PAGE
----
As it heads to the European Film Market in Berlin, Franco-Spanish sales company Coach 14 is also celebrating its first birthday.

Founded by former Funny Balloons partner Pape Boye and Jaume Domenech, the company has offices in Paris and Barcelona, with backing from Spanish production outfit Iris Star, which was founded by Domenech and his father. Domenech also runs Iris Star's Spanish distributor Stardis Pictures.

The partners have worked with 11 international titles this year - up from a planned five to seven - and enjoyed sales success with the likes of Jeff Nichols' Shotgun Stories and Gonzalez Lopez-Gallego's El Rey De La Montana. It recently picked up Isidro Ortiz's Shiver, which is screening in the Panorama section at Berlin.

"On an end-to-end basis, our entire first-year line-up will be profitable," says Boye. "We had the opportunity to work with some big sharks."

Those names include The Weinstein Company (El Rey), Germany's Telepool (Guillermo Groizard's Proyecto Dos and Miguel Garcia Borda's Lazos Rotos) and the UK's Optimum Releasing (El Rey).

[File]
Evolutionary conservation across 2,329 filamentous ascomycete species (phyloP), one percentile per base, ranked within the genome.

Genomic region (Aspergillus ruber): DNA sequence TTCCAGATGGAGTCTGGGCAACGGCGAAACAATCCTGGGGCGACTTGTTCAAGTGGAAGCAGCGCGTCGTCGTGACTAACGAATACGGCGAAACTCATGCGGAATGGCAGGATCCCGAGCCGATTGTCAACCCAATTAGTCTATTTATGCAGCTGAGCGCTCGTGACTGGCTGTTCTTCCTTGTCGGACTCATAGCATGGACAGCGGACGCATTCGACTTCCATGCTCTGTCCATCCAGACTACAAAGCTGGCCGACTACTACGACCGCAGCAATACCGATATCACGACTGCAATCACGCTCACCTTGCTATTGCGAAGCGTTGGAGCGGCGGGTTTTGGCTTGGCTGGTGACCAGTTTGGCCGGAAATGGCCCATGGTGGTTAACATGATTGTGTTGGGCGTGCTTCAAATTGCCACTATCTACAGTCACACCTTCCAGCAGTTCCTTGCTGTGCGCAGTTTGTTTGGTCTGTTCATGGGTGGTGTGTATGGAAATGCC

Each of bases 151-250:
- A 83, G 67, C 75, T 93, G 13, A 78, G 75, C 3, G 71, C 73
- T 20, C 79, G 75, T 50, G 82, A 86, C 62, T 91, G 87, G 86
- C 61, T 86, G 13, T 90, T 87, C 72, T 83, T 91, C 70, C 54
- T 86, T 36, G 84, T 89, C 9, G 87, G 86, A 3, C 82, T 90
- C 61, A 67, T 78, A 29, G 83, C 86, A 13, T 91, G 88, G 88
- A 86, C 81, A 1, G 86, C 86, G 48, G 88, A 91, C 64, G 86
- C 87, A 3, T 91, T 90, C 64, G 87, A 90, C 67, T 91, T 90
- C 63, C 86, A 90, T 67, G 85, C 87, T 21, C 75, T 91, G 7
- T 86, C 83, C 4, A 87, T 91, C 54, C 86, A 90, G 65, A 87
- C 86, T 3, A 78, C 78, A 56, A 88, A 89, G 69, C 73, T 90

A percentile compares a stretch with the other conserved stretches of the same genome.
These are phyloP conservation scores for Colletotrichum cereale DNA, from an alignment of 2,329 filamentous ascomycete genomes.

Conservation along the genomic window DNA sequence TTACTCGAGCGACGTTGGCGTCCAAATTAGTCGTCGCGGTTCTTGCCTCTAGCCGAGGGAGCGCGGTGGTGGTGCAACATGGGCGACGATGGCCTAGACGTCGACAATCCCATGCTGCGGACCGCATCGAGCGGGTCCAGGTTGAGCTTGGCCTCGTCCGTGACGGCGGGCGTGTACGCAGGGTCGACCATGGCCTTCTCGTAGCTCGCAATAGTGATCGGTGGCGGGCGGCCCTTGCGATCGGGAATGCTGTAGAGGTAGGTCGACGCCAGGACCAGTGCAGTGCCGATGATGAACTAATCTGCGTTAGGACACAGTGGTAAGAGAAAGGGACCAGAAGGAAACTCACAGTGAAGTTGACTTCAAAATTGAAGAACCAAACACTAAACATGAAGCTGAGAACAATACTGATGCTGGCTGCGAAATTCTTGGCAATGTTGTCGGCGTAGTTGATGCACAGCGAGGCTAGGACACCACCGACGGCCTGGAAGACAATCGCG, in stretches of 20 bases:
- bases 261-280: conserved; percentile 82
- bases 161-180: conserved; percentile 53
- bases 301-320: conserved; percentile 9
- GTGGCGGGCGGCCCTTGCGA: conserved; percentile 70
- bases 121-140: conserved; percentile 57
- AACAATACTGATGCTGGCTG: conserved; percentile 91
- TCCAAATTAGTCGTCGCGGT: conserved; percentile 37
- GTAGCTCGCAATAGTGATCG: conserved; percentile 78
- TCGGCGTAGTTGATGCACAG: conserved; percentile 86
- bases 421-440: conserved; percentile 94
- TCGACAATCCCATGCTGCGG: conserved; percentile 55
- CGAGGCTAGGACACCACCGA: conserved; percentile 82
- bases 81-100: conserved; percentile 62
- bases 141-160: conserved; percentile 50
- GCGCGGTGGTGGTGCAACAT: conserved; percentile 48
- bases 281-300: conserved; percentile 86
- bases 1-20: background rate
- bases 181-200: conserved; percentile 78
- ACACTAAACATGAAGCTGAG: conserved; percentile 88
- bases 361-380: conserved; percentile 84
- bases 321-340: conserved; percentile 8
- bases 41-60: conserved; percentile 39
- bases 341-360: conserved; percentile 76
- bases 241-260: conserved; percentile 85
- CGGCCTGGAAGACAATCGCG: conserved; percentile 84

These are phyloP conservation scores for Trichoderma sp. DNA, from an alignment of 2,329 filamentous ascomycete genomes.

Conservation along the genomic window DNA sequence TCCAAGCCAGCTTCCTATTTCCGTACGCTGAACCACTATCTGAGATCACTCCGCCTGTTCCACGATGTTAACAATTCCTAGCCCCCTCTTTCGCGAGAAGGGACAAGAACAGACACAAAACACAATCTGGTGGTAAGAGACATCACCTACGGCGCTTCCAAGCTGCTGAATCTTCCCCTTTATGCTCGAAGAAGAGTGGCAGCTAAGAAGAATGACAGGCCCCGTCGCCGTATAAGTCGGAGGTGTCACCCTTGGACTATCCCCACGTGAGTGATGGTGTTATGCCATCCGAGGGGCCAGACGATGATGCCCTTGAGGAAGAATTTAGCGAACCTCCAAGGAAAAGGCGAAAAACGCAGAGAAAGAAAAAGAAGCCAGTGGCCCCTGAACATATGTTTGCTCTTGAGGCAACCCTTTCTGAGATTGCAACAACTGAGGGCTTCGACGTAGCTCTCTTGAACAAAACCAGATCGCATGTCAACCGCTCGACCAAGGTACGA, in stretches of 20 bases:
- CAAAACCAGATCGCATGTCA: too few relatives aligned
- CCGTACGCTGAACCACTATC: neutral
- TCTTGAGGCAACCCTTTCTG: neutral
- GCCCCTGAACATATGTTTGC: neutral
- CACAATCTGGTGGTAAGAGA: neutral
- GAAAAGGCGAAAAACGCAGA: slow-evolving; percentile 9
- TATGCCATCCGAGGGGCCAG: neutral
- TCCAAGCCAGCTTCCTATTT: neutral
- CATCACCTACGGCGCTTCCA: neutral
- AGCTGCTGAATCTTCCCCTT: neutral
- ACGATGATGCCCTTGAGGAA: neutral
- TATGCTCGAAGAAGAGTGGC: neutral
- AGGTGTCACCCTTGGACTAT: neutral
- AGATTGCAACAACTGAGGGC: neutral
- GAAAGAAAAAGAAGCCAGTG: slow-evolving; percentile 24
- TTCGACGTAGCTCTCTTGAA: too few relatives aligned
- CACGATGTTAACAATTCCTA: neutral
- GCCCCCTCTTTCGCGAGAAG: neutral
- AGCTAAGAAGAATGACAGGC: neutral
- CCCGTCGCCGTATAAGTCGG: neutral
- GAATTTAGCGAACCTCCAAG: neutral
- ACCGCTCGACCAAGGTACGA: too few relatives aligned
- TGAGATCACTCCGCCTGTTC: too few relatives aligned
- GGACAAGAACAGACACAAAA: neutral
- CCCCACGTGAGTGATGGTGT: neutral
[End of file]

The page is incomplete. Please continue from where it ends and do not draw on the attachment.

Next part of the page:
This year, Coach 14 is planning to consolidate its relationship with film-makers such as Groizard, Gallego, Nichols and Bruno Merle (Coach 14 handled Merle's Heroes, which opened Critics' Week in Cannes last year).

The pair also plan to create strategic partnerships with distributors - possibly in France and Spain and possibly with Stardis - to foster co-acquisitions. While Boye says Coach 14 is not looking to open its own distribution arm, he does believe "sharing risk makes sense".

The duo believe that although the international sales field is crowded, there is room enough for everyone. "The market says, be fast and be efficient," says Boye. "We're not complaining about the competition; it makes us better and stronger."

Coach 14, which takes its name from the number of the bar coach on France's TGV trains, considers itself a "young, cool, casual" enterprise. Domenech says: "You have to make money but you have to have fun. We would love to hear distributors say they perceive us that way."